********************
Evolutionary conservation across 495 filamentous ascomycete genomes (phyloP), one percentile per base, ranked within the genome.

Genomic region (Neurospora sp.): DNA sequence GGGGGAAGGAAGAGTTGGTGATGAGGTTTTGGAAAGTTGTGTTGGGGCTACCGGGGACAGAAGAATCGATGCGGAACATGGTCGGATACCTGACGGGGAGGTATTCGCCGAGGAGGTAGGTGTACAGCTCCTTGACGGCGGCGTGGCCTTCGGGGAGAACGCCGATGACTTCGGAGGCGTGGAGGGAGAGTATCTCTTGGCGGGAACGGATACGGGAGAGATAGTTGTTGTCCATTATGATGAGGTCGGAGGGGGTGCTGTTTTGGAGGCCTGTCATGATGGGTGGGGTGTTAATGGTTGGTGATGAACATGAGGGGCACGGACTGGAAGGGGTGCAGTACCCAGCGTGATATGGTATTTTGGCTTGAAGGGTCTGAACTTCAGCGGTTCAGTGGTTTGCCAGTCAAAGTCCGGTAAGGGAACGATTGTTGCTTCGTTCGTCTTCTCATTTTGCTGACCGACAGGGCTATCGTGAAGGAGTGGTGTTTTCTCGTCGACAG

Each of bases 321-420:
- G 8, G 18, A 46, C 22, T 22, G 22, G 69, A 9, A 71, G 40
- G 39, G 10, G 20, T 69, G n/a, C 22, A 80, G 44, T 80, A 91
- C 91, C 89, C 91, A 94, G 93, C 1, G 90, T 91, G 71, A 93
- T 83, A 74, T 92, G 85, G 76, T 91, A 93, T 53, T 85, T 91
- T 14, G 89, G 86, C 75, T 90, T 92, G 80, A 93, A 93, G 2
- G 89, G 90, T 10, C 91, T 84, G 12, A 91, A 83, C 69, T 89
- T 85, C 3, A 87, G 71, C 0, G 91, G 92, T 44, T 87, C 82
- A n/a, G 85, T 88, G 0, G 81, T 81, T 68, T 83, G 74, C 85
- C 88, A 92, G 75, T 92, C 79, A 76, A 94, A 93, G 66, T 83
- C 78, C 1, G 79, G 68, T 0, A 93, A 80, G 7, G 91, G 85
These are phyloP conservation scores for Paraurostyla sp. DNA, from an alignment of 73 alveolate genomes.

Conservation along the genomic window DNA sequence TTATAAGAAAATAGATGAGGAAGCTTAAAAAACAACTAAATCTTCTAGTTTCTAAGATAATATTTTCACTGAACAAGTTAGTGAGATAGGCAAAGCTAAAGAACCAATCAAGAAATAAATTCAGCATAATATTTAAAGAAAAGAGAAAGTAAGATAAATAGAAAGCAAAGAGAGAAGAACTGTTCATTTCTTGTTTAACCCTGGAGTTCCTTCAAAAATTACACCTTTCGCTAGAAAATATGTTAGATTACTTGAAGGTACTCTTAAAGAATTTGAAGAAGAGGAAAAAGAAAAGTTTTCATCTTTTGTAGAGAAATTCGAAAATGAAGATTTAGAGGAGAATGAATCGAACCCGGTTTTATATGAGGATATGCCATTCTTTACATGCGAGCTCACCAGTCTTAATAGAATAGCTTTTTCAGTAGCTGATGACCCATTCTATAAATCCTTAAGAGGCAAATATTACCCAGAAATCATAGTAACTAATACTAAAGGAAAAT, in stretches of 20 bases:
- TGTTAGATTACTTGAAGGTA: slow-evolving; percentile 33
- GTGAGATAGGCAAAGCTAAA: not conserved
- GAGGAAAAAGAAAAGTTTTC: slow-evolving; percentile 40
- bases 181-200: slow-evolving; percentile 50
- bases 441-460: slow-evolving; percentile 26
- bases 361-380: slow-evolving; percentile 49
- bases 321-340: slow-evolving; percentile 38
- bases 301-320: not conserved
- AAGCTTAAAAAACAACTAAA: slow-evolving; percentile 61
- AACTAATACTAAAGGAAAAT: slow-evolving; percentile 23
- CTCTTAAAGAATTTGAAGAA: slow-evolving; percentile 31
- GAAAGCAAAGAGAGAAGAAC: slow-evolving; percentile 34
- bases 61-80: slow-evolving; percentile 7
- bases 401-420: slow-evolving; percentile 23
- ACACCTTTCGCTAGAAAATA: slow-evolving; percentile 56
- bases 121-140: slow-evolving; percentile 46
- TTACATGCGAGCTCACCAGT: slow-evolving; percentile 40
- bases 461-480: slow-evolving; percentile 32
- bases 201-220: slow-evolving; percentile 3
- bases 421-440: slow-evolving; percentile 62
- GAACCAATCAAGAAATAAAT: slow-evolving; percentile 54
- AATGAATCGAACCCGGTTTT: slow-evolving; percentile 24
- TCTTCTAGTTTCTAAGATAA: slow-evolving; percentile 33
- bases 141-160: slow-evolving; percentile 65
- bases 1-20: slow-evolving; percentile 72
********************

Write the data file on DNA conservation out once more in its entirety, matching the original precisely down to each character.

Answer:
Evolutionary conservation across 495 filamentous ascomycete genomes (phyloP), one percentile per base, ranked within the genome.

Genomic region (Neurospora sp.): DNA sequence GGGGGAAGGAAGAGTTGGTGATGAGGTTTTGGAAAGTTGTGTTGGGGCTACCGGGGACAGAAGAATCGATGCGGAACATGGTCGGATACCTGACGGGGAGGTATTCGCCGAGGAGGTAGGTGTACAGCTCCTTGACGGCGGCGTGGCCTTCGGGGAGAACGCCGATGACTTCGGAGGCGTGGAGGGAGAGTATCTCTTGGCGGGAACGGATACGGGAGAGATAGTTGTTGTCCATTATGATGAGGTCGGAGGGGGTGCTGTTTTGGAGGCCTGTCATGATGGGTGGGGTGTTAATGGTTGGTGATGAACATGAGGGGCACGGACTGGAAGGGGTGCAGTACCCAGCGTGATATGGTATTTTGGCTTGAAGGGTCTGAACTTCAGCGGTTCAGTGGTTTGCCAGTCAAAGTCCGGTAAGGGAACGATTGTTGCTTCGTTCGTCTTCTCATTTTGCTGACCGACAGGGCTATCGTGAAGGAGTGGTGTTTTCTCGTCGACAG

Each of bases 321-420:
- G 8, G 18, A 46, C 22, T 22, G 22, G 69, A 9, A 71, G 40
- G 39, G 10, G 20, T 69, G n/a, C 22, A 80, G 44, T 80, A 91
- C 91, C 89, C 91, A 94, G 93, C 1, G 90, T 91, G 71, A 93
- T 83, A 74, T 92, G 85, G 76, T 91, A 93, T 53, T 85, T 91
- T 14, G 89, G 86, C 75, T 90, T 92, G 80, A 93, A 93, G 2
- G 89, G 90, T 10, C 91, T 84, G 12, A 91, A 83, C 69, T 89
- T 85, C 3, A 87, G 71, C 0, G 91, G 92, T 44, T 87, C 82
- A n/a, G 85, T 88, G 0, G 81, T 81, T 68, T 83, G 74, C 85
- C 88, A 92, G 75, T 92, C 79, A 76, A 94, A 93, G 66, T 83
- C 78, C 1, G 79, G 68, T 0, A 93, A 80, G 7, G 91, G 85
These are phyloP conservation scores for Paraurostyla sp. DNA, from an alignment of 73 alveolate genomes.

Conservation along the genomic window DNA sequence TTATAAGAAAATAGATGAGGAAGCTTAAAAAACAACTAAATCTTCTAGTTTCTAAGATAATATTTTCACTGAACAAGTTAGTGAGATAGGCAAAGCTAAAGAACCAATCAAGAAATAAATTCAGCATAATATTTAAAGAAAAGAGAAAGTAAGATAAATAGAAAGCAAAGAGAGAAGAACTGTTCATTTCTTGTTTAACCCTGGAGTTCCTTCAAAAATTACACCTTTCGCTAGAAAATATGTTAGATTACTTGAAGGTACTCTTAAAGAATTTGAAGAAGAGGAAAAAGAAAAGTTTTCATCTTTTGTAGAGAAATTCGAAAATGAAGATTTAGAGGAGAATGAATCGAACCCGGTTTTATATGAGGATATGCCATTCTTTACATGCGAGCTCACCAGTCTTAATAGAATAGCTTTTTCAGTAGCTGATGACCCATTCTATAAATCCTTAAGAGGCAAATATTACCCAGAAATCATAGTAACTAATACTAAAGGAAAAT, in stretches of 20 bases:
- TGTTAGATTACTTGAAGGTA: slow-evolving; percentile 33
- GTGAGATAGGCAAAGCTAAA: not conserved
- GAGGAAAAAGAAAAGTTTTC: slow-evolving; percentile 40
- bases 181-200: slow-evolving; percentile 50
- bases 441-460: slow-evolving; percentile 26
- bases 361-380: slow-evolving; percentile 49
- bases 321-340: slow-evolving; percentile 38
- bases 301-320: not conserved
- AAGCTTAAAAAACAACTAAA: slow-evolving; percentile 61
- AACTAATACTAAAGGAAAAT: slow-evolving; percentile 23
- CTCTTAAAGAATTTGAAGAA: slow-evolving; percentile 31
- GAAAGCAAAGAGAGAAGAAC: slow-evolving; percentile 34
- bases 61-80: slow-evolving; percentile 7
- bases 401-420: slow-evolving; percentile 23
- ACACCTTTCGCTAGAAAATA: slow-evolving; percentile 56
- bases 121-140: slow-evolving; percentile 46
- TTACATGCGAGCTCACCAGT: slow-evolving; percentile 40
- bases 461-480: slow-evolving; percentile 32
- bases 201-220: slow-evolving; percentile 3
- bases 421-440: slow-evolving; percentile 62
- GAACCAATCAAGAAATAAAT: slow-evolving; percentile 54
- AATGAATCGAACCCGGTTTT: slow-evolving; percentile 24
- TCTTCTAGTTTCTAAGATAA: slow-evolving; percentile 33
- bases 141-160: slow-evolving; percentile 65
- bases 1-20: slow-evolving; percentile 72